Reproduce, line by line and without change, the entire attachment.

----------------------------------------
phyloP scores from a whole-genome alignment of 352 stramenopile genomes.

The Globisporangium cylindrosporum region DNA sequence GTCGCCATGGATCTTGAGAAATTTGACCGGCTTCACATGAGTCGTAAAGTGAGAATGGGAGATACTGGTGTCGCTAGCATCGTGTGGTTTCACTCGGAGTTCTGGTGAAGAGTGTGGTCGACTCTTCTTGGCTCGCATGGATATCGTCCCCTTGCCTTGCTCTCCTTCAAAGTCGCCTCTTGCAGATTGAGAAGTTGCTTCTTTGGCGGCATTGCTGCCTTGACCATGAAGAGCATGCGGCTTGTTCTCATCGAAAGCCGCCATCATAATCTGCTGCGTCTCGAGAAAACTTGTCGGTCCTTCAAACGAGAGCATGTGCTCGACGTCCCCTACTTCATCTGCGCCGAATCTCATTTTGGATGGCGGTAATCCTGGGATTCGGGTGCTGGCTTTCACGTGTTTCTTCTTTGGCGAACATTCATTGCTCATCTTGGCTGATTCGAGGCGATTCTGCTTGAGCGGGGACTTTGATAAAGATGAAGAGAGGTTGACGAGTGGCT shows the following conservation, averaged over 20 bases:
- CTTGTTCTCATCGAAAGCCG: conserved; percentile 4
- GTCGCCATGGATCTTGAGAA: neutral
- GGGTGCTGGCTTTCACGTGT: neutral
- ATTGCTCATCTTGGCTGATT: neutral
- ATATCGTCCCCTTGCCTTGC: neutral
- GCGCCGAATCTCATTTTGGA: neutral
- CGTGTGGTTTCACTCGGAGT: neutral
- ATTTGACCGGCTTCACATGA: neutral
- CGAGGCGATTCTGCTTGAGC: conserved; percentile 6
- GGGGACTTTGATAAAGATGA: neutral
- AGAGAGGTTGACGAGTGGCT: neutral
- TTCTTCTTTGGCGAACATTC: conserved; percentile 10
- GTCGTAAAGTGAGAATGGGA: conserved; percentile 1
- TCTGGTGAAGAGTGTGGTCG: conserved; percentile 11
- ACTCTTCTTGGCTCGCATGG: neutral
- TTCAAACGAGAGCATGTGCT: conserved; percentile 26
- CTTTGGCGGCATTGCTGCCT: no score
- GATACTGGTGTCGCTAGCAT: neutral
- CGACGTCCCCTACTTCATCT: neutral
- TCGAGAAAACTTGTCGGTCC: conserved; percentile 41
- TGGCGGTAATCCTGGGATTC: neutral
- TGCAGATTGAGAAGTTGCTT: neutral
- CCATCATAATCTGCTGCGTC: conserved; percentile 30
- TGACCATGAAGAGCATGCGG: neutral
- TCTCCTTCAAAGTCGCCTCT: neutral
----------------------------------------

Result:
phyloP scores from a whole-genome alignment of 352 stramenopile genomes.

The Globisporangium cylindrosporum region DNA sequence GTCGCCATGGATCTTGAGAAATTTGACCGGCTTCACATGAGTCGTAAAGTGAGAATGGGAGATACTGGTGTCGCTAGCATCGTGTGGTTTCACTCGGAGTTCTGGTGAAGAGTGTGGTCGACTCTTCTTGGCTCGCATGGATATCGTCCCCTTGCCTTGCTCTCCTTCAAAGTCGCCTCTTGCAGATTGAGAAGTTGCTTCTTTGGCGGCATTGCTGCCTTGACCATGAAGAGCATGCGGCTTGTTCTCATCGAAAGCCGCCATCATAATCTGCTGCGTCTCGAGAAAACTTGTCGGTCCTTCAAACGAGAGCATGTGCTCGACGTCCCCTACTTCATCTGCGCCGAATCTCATTTTGGATGGCGGTAATCCTGGGATTCGGGTGCTGGCTTTCACGTGTTTCTTCTTTGGCGAACATTCATTGCTCATCTTGGCTGATTCGAGGCGATTCTGCTTGAGCGGGGACTTTGATAAAGATGAAGAGAGGTTGACGAGTGGCT shows the following conservation, averaged over 20 bases:
- CTTGTTCTCATCGAAAGCCG: conserved; percentile 4
- GTCGCCATGGATCTTGAGAA: neutral
- GGGTGCTGGCTTTCACGTGT: neutral
- ATTGCTCATCTTGGCTGATT: neutral
- ATATCGTCCCCTTGCCTTGC: neutral
- GCGCCGAATCTCATTTTGGA: neutral
- CGTGTGGTTTCACTCGGAGT: neutral
- ATTTGACCGGCTTCACATGA: neutral
- CGAGGCGATTCTGCTTGAGC: conserved; percentile 6
- GGGGACTTTGATAAAGATGA: neutral
- AGAGAGGTTGACGAGTGGCT: neutral
- TTCTTCTTTGGCGAACATTC: conserved; percentile 10
- GTCGTAAAGTGAGAATGGGA: conserved; percentile 1
- TCTGGTGAAGAGTGTGGTCG: conserved; percentile 11
- ACTCTTCTTGGCTCGCATGG: neutral
- TTCAAACGAGAGCATGTGCT: conserved; percentile 26
- CTTTGGCGGCATTGCTGCCT: no score
- GATACTGGTGTCGCTAGCAT: neutral
- CGACGTCCCCTACTTCATCT: neutral
- TCGAGAAAACTTGTCGGTCC: conserved; percentile 41
- TGGCGGTAATCCTGGGATTC: neutral
- TGCAGATTGAGAAGTTGCTT: neutral
- CCATCATAATCTGCTGCGTC: conserved; percentile 30
- TGACCATGAAGAGCATGCGG: neutral
- TCTCCTTCAAAGTCGCCTCT: neutral